“The Death Dealers took my life!”

Salon.com has a series running all this week called “Coming Home”, researched and written by Mark Benjamin and Michael de Yoanna.

The following is the description and lead in information on the series:

“Coming Home” is a week long investigative series on preventable deaths at Fort Carson, a U.S. Army post in Colorado, among troops who have returned from combat tours in Iraq.

Salon national correspondent Mark Benjamin and Colorado-based journalist Michael de Yoanna reviewed more than two dozen incidents of suicide, suicide attempts, prescription drug overdoses and murder involving Fort Carson troops and examined 10 of those cases painstakingly. They interviewed troops, their families and survivors of suicide attempts, studied thousands of pages of medical and Army records and conducted a prison interview with a soldier convicted of being an accessory to the murder of one of his comrades. They learned that much of the violence could have been avoided if the Army did a better job of recognizing and treating the symptoms of PTSD.

A friend sent me the first in the series, which was posted yesterday, 2.09.09, called “The Death Dealers took my life!”

Army Pvt. Adam Lieberman attempted suicide on October 30, 2008, leaving a suicide note scrawled on the wall of his Fort Carson, Colorado barracks.

Adam Lieberman tried to kill himself when he returned from Iraq. Only then did the Army take his mental health seriously.

This is the first story in a week long series called “Coming Home.” Read an introduction to the series here; see photos of Heidi Lieberman painting over her son’s suicide note, and a copy of the “Hurt Feelings Report,” here.

The first page of this report starts out thus:

Feb. 9, 2009 | FORT CARSON, Colo. — The day before Halloween 2008, Army Pvt. Adam Lieberman swallowed handfuls of prescription pain pills and psychotropic drugs. Then he picked up a can of black paint and smeared onto the wall of his room in the Fort Carson barracks what he thought would be his last words to the world.

“I FACED THE ENEMY AND LIVED!” Lieberman painted on the wall in big, black letters. “IT WAS THE DEATH DEALERS THAT TOOK MY LIFE!”

With more following, about his unit, what happened, his mother and commander, leading into the second page, I am a queer; I am a little bitch; I am a cry baby; I want my mommy; All of the above. Leading to the third and final page of installment number one,  “I wanted to rip her jaw off and scrape the skin off her face with her Goddamn teeth”

The second in the series comes on 2.10.09 is called “Kill yourself. Save us the paperwork”:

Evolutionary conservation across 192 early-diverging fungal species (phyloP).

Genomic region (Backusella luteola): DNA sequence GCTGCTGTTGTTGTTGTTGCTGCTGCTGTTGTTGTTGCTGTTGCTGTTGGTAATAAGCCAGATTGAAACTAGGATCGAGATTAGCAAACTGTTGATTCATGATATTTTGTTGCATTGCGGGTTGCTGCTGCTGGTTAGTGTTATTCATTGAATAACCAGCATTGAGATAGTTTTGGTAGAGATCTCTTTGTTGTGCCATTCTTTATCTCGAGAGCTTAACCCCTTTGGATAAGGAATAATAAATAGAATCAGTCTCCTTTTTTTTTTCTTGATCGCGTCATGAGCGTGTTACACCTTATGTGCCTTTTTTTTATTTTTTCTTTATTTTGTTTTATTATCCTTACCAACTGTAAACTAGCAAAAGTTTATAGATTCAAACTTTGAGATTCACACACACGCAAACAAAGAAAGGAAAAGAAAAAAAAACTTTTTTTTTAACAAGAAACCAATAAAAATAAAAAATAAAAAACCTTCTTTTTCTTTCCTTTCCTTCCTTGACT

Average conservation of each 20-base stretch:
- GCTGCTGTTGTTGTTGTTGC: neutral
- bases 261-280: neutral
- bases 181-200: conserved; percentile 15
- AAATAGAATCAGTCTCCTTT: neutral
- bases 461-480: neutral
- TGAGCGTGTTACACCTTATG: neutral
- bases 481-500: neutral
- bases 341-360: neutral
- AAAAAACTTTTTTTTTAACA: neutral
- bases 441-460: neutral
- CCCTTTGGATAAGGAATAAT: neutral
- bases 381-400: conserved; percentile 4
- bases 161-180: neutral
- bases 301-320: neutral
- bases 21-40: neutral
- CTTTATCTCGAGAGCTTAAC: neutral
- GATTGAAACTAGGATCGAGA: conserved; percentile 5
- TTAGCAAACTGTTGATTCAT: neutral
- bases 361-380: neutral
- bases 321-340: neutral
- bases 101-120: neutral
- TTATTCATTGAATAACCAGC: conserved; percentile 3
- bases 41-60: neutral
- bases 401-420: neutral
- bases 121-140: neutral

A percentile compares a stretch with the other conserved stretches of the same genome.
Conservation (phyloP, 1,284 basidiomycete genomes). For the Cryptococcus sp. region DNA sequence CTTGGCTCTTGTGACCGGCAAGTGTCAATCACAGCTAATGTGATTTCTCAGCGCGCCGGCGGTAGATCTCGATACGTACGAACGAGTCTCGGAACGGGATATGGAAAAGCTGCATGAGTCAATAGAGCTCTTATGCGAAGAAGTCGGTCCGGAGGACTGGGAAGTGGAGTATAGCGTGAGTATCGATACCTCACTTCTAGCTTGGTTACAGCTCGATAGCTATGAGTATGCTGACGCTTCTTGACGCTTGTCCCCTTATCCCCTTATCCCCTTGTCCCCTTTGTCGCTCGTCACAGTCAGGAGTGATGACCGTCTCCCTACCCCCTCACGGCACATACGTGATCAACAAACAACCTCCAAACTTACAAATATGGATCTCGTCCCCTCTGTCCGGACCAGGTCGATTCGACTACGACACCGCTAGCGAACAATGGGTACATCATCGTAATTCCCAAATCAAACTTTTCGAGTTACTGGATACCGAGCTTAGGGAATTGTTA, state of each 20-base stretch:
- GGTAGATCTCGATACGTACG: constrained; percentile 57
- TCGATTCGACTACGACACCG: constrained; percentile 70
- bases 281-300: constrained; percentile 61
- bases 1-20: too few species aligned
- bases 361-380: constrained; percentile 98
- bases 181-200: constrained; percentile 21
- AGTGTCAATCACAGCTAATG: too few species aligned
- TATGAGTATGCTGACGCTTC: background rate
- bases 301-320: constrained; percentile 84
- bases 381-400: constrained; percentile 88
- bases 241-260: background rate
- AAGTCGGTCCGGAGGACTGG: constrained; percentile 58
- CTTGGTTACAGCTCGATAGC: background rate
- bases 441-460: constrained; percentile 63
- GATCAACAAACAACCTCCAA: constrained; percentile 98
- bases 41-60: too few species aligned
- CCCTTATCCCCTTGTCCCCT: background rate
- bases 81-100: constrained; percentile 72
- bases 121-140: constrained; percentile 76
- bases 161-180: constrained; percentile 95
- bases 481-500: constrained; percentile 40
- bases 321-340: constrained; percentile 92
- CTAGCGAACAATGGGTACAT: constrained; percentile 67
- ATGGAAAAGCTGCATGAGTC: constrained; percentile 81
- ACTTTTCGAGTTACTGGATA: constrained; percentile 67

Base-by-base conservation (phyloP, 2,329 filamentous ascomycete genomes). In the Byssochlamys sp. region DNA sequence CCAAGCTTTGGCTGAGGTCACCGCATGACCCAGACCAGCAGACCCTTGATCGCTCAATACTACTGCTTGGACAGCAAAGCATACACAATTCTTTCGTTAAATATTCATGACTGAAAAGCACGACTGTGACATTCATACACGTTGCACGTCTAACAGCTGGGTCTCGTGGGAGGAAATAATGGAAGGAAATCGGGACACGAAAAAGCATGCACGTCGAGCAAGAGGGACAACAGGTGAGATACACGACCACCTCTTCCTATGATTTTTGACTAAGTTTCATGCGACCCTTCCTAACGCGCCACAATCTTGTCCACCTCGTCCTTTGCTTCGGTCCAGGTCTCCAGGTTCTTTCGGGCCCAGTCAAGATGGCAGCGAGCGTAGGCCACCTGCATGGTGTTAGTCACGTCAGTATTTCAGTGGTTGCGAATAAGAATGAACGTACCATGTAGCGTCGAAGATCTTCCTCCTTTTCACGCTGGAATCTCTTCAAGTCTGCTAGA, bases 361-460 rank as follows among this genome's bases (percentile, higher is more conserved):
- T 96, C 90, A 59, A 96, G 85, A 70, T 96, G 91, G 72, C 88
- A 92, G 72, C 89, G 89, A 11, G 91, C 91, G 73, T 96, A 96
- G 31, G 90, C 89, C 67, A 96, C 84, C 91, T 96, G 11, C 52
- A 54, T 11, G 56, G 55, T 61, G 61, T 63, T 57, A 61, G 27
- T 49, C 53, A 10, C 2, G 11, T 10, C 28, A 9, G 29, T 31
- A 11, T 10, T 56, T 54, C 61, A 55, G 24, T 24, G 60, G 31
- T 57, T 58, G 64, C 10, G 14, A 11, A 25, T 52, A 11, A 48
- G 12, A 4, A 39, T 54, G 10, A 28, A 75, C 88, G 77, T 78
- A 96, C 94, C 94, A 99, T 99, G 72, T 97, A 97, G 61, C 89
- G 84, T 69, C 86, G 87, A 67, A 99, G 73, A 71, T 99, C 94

Pfc. Ryan Alderman in Iraq in an undated photo.

Pfc. Ryan Alderman, now deceased, sought medical help from the Army. He got a fistful of powerful drugs instead.

This is part of the second installment in a week long series called “Coming Home.” Read Ryan Alderman’s sworn statement, written a week before his death, here, and a description of three other suicides of Fort Carson-based soldiers here. See the introduction to the series here.

The second, in this series, starts out with the following:

Feb. 10, 2009 | FORT CARSON, Colo. — It was unseasonably warm for November in Colorado as Heidi Lieberman approached the door of the Soldiers’ Memorial Chapel at Fort Carson. She walked past a few of the large evergreens that dot the chapel grounds and then entered the blockish, modern beige and brown chapel topped with a sharp, rocketlike steeple.

Inside, the chapel was hushed. Camouflage-clad, crew-cut young men packed the pews. Up in front, an empty Army helmet hung on the butt of an upright M16. A pair of brown combat boots sat below, as if they had been tucked under a bunk. A soldier handed Heidi a program for a memorial service. On the front was the image of a soldier, kneeling in prayer below an American flag and illuminated by a beacon of light from above. The inscription just below the kneeling soldier read, “Lord, grant me the strength …”

It had been five days since Heidi’s son Adam, 21, a soldier at Fort Carson, swallowed handfuls of prescription sleeping pills and psychotropic drugs in the barracks, trying to die. With a can of black paint, Adam brushed a suicide note on the wall of his room. The Army, Adam wrote, “took my life.”

Adam had lived. Pfc. Timothy Ryan Alderman wasn’t so lucky. Alderman had been found dead of a similar drug overdose in his room in the barracks at Fort Carson in the early-morning hours of Oct. 20, 10 days before Adam Lieberman made his suicide attempt.

Heidi, who was at Fort Carson to deal with the aftermath of her own son’s suicide attempt, had decided to attend Alderman’s funeral although neither she nor her son had known him. She sank into a pew and tried to reconcile two warring thoughts.

The first page leads into the second, givin this title at the bottom link to: “It looked like a slaughterhouse operation to me”, which than leads to the third, “That’s shitty. That breaks all the rules. He was overmedicated”

Please go over and read these two reports, than follow this extremely important series. I’ll be updating this post as each days report is posted.

With the long running occupations continuing, and as the multiple tours start weighing on some of these soldiers, add on the economic problems of the country, their families sacrificing and trying to carry on a normal existence while waiting, over and over, and we’re just witnessing the beginning of what may be coming!

Just as those of us who served in another long running occupation, without having to serve more than one tour, watched as our own brothers and sisters returned, never leaving behind what they had experienced nor completely returning home!